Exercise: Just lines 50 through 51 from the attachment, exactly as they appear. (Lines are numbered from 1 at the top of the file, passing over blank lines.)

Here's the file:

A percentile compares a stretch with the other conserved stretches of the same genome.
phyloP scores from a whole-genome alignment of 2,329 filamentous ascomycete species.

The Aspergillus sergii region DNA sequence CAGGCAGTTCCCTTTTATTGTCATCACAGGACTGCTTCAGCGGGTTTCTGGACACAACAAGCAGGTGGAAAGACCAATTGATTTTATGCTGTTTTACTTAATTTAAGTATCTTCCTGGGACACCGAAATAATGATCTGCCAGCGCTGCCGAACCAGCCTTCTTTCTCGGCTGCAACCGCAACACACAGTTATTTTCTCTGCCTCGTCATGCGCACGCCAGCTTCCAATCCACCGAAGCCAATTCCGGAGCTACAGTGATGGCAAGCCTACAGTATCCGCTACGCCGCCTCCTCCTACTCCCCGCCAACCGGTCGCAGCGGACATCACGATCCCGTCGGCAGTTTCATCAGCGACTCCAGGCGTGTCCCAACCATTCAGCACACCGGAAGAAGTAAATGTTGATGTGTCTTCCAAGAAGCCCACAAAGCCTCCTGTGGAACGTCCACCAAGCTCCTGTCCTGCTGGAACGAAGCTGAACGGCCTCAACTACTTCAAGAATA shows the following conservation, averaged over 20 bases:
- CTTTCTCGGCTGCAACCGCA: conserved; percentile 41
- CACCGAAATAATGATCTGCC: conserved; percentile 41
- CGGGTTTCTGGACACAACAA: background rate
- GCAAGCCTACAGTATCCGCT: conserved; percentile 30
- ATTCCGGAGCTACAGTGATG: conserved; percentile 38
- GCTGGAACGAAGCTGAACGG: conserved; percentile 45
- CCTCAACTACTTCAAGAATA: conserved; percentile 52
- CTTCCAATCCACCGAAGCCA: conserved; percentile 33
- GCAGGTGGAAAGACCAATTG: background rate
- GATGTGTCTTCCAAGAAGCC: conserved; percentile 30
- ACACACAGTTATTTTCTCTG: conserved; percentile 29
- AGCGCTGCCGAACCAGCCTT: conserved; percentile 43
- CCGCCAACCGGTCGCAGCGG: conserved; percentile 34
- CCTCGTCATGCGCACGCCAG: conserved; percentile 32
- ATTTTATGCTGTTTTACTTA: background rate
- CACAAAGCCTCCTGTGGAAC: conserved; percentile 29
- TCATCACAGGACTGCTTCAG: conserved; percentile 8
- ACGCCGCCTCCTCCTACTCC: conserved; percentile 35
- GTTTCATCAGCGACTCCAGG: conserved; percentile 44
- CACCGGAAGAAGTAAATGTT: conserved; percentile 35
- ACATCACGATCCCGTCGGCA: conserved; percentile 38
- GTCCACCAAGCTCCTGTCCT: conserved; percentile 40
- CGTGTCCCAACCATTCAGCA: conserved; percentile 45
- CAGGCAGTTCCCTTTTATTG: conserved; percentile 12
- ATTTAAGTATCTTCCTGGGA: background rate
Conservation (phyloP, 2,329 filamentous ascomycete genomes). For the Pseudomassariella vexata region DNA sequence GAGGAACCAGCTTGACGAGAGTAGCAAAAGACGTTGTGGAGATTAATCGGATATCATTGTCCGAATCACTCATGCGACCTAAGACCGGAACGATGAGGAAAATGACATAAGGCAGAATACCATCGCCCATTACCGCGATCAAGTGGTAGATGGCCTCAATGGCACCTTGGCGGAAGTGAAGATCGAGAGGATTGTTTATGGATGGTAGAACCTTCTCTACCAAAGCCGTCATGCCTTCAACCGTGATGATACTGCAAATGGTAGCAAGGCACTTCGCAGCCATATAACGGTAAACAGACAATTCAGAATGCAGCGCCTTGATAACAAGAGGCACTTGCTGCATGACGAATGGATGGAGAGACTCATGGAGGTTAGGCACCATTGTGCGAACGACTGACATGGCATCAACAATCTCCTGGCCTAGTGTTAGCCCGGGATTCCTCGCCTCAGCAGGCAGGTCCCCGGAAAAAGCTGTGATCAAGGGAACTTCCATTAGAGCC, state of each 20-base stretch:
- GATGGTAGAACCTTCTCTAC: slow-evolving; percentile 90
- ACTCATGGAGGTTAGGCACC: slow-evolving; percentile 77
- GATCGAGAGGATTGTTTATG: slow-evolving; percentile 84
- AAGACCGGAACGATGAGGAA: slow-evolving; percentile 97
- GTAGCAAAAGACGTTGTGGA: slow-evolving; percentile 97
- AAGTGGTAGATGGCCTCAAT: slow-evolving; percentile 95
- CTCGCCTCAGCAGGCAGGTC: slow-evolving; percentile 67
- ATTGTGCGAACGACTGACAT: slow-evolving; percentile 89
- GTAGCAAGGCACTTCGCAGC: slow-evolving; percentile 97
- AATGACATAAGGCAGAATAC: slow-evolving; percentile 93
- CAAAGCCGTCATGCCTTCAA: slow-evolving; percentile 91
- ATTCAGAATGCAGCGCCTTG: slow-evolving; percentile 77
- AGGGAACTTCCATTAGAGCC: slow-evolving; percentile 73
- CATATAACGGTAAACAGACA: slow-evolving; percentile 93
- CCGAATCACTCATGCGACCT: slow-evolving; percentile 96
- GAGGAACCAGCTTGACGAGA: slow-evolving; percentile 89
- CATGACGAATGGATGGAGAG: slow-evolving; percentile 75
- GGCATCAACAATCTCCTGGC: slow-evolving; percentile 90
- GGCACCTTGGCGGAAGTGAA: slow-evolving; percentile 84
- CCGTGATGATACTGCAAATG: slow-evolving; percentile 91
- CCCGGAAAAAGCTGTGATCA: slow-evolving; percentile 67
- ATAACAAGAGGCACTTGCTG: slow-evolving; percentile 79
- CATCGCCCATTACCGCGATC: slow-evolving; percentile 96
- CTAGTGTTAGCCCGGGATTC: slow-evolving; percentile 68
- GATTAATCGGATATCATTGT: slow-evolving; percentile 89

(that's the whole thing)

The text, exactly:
- CCCGGAAAAAGCTGTGATCA: slow-evolving; percentile 67
- ATAACAAGAGGCACTTGCTG: slow-evolving; percentile 79